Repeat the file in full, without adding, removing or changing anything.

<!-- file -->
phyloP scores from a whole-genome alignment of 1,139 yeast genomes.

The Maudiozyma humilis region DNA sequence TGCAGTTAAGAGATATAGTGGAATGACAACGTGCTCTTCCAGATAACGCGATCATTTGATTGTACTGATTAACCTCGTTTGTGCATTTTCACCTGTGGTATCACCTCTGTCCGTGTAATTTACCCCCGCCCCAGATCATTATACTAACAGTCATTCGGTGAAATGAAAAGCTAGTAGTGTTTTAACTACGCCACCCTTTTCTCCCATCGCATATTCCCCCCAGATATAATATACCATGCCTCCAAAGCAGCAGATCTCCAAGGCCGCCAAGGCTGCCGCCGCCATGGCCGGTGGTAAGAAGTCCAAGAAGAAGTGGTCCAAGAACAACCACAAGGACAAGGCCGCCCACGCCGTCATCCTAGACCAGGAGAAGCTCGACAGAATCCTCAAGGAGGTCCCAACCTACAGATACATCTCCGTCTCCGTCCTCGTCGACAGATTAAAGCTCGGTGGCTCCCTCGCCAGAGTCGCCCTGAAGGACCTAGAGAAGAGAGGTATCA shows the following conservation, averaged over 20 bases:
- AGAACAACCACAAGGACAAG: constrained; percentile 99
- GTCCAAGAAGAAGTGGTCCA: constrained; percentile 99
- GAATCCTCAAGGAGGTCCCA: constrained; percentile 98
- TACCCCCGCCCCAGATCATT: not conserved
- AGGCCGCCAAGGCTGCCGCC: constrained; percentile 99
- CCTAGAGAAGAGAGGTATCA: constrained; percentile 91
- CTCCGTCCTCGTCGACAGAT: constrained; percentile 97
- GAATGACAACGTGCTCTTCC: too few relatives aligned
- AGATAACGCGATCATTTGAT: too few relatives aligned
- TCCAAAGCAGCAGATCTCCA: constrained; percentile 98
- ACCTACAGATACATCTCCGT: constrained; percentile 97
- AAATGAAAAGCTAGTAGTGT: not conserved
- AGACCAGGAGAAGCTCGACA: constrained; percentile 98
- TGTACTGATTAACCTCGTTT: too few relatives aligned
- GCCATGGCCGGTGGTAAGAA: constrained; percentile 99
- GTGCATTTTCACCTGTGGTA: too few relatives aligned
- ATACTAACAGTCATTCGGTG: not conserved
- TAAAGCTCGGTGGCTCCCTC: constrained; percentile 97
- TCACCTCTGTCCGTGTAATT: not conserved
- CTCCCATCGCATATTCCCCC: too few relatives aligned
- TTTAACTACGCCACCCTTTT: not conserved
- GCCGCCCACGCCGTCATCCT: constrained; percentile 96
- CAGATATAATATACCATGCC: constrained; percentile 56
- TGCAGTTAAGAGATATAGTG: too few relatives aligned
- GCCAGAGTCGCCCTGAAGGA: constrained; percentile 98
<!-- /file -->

phyloP scores from a whole-genome alignment of 1,139 yeast genomes.

The Maudiozyma humilis region DNA sequence TGCAGTTAAGAGATATAGTGGAATGACAACGTGCTCTTCCAGATAACGCGATCATTTGATTGTACTGATTAACCTCGTTTGTGCATTTTCACCTGTGGTATCACCTCTGTCCGTGTAATTTACCCCCGCCCCAGATCATTATACTAACAGTCATTCGGTGAAATGAAAAGCTAGTAGTGTTTTAACTACGCCACCCTTTTCTCCCATCGCATATTCCCCCCAGATATAATATACCATGCCTCCAAAGCAGCAGATCTCCAAGGCCGCCAAGGCTGCCGCCGCCATGGCCGGTGGTAAGAAGTCCAAGAAGAAGTGGTCCAAGAACAACCACAAGGACAAGGCCGCCCACGCCGTCATCCTAGACCAGGAGAAGCTCGACAGAATCCTCAAGGAGGTCCCAACCTACAGATACATCTCCGTCTCCGTCCTCGTCGACAGATTAAAGCTCGGTGGCTCCCTCGCCAGAGTCGCCCTGAAGGACCTAGAGAAGAGAGGTATCA shows the following conservation, averaged over 20 bases:
- AGAACAACCACAAGGACAAG: constrained; percentile 99
- GTCCAAGAAGAAGTGGTCCA: constrained; percentile 99
- GAATCCTCAAGGAGGTCCCA: constrained; percentile 98
- TACCCCCGCCCCAGATCATT: not conserved
- AGGCCGCCAAGGCTGCCGCC: constrained; percentile 99
- CCTAGAGAAGAGAGGTATCA: constrained; percentile 91
- CTCCGTCCTCGTCGACAGAT: constrained; percentile 97
- GAATGACAACGTGCTCTTCC: too few relatives aligned
- AGATAACGCGATCATTTGAT: too few relatives aligned
- TCCAAAGCAGCAGATCTCCA: constrained; percentile 98
- ACCTACAGATACATCTCCGT: constrained; percentile 97
- AAATGAAAAGCTAGTAGTGT: not conserved
- AGACCAGGAGAAGCTCGACA: constrained; percentile 98
- TGTACTGATTAACCTCGTTT: too few relatives aligned
- GCCATGGCCGGTGGTAAGAA: constrained; percentile 99
- GTGCATTTTCACCTGTGGTA: too few relatives aligned
- ATACTAACAGTCATTCGGTG: not conserved
- TAAAGCTCGGTGGCTCCCTC: constrained; percentile 97
- TCACCTCTGTCCGTGTAATT: not conserved
- CTCCCATCGCATATTCCCCC: too few relatives aligned
- TTTAACTACGCCACCCTTTT: not conserved
- GCCGCCCACGCCGTCATCCT: constrained; percentile 96
- CAGATATAATATACCATGCC: constrained; percentile 56
- TGCAGTTAAGAGATATAGTG: too few relatives aligned
- GCCAGAGTCGCCCTGAAGGA: constrained; percentile 98